Safe & Warm: Heating Safety & Assistance

The Town of Longmeadow is offers a program to assist residents who may be have difficulty heating their homes. Our program offers:
  • Fuel Assistance Programs
  • Home Heating Safety Tips
Alternative Heating Sources
If you are considering alternative heating sources this winter, we urge you to consult with your local fire officials, and local building department to make sure any alternative heating sources are safe and legal.

Statistically, more fires occur in the home from November through March. This is because people are heating their homes, and cooking indoors. Please follow these safe and simple tips to help you stay safe and warm this winter.

Cover the ABCs Of Fire Safety
  • Make sure there are working smoke alarms on every level including 1 outside the bedrooms.
  • Test smoke and carbon monoxide alarms monthly and change batteries twice a year when you change the clocks.
  • Hold home fire drills to practice the home escape plan.
  • Practice home fire safety and set a good example for the children.
Be Careful When Using Fireplaces & Solid Fuel Stoves
  • If you heat your home by burning solid fuels (coal, firewood, pellets), be careful before, during and after using these kinds of fuels.
  • Have the chimney professionally cleaned every year.
  • Make sure the stove is approved by a national testing agency such as Underwriter’s Laboratory (UL).
  • You must get a building permit before installing a stove.
  • Keep anything that can burn 3 feet away.
  • Dispose of the ashes in a metal container, with a lid, away from the house, garage and porch.
  • Find out more about Wood Stove and Chimney Safety (PDF).
Space Heaters Need Space
  • Fires caused by space heaters are rare but often deadly. If you must use a space heater, do so safely.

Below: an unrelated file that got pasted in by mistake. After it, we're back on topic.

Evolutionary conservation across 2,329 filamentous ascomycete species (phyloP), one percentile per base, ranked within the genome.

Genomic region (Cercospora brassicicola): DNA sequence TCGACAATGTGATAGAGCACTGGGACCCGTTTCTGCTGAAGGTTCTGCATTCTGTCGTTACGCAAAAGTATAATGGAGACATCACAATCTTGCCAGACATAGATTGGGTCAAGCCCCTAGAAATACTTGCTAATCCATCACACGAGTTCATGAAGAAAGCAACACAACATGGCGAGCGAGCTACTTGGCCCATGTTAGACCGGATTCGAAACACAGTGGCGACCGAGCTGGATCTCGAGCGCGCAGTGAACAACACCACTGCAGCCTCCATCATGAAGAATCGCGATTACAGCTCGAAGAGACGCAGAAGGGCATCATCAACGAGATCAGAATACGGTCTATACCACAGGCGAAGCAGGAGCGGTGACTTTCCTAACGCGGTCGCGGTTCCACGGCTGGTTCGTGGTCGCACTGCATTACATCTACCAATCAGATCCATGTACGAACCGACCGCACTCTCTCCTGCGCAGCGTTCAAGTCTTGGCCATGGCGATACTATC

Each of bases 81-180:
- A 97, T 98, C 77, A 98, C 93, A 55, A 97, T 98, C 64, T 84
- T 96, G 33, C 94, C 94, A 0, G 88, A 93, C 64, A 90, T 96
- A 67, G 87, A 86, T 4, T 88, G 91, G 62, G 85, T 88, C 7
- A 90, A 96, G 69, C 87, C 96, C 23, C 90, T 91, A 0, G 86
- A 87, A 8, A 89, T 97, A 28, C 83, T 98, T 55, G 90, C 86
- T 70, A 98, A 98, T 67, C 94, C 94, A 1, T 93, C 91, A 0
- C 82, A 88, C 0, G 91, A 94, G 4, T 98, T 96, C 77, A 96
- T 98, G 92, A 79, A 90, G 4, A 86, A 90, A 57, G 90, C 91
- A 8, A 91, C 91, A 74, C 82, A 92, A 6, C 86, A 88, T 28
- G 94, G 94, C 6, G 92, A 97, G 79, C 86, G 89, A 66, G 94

• Do not use space heaters as your primary heating source.
  • Keep anything that can burn 3 feet away. Use only heavy-duty extension cords.
  • Always turn off when going to bed or leaving home.
  • Portable kerosene heaters are illegal in Massachusetts to use in your home.
  • Find out more about Space Heater Safety (PDF).
Maintain Natural Gas Equipment
  • Natural gas is a safe and efficient way to cook, heat our homes and hot water.
  • Have your furnace and hot water heater professionally checked every year.
  • Do not use or store gasoline or painting supplies inside where they can be ignited by the pilot light.
  • Gas leaks can be dangerous. If you smell something like rotten eggs or you think there might be a leak,
  • Move outdoors.
  • Do not smoke or turn on or off electrical switches - sparks can cause an explosion.
  • Dial 911 immediately.
  • Read about what you can do to save energy heating your home this winter (PDF).
Maintain Oil Heating Equipment
  • Home heating with fuel oil is also safe and efficient.
  • Have your furnace professionally cleaned and checked every year.
  • Don’t let the tank get below 1/4 full.
  • If the oil burner releases smoke or soot in the house, call for service.
  • Read a Guide to Home Heating and Energy Assistance (PDF) prepared by the Massachusetts Attorney General’s office.
Carbon Monoxide: The Silent Killer
  • Heating equipment is the leading source of carbon monoxide (CO) in the home.
  • Install carbon monoxide alarms on every level of your home.
  • Don’t use the gas stove or oven for heat.
  • Have furnaces and chimneys checked annual by a professional.
  • Keep appliance vents and exhaust pipes clear of drifting snow and bushes.
  • Read a Carbon Monoxide Safety Guide (PDF).
  • Check out Carbon Monoxide Facts (PDF).
Cooking Safety
  • Put a lid on a grease fire to smother it, and then turn of the heat. Baking soda is also an effective way to extinguish a grease fire.
  • Never move a burning pan.
  • Never throw water or use a fire extinguisher on a grease fire. Water will only spread a grease fire, and a fire extinguisher can splash the grease, spreading the fire.
  • Stand by your pan! Don’t leave food, grease or oils cooking on a stove top unattended.
  • Wear short or tight fitting clothes when cooking. Loose fitting clothing can easily catch fire.
  • If your clothing does catch fire, Stop Drop and Roll to extinguish the flames.
  • Keep pot handles turned inward to prevent accidental spills.
  • Create a 3-foot “Child Free” zone around the stove.
  • Keep combustible objects such as pot holders, towels, paper and plastic bags away from the stove top.
  • For fires inside an oven or microwave, keep the door closed, turn off the appliance and call the Fire Department.
  • Unplug appliances such as toaster ovens and coffee makers when not in use.
  • Don’t store items inside an oven.
More Information
For more information to help you stay safe, please contact our Fire Prevention Bureau at 413-565-4108. You can also email Fire Chief Eric Madison or contact him at 413-567-3357. For assistance, call Linda Collina at 413-565-4150.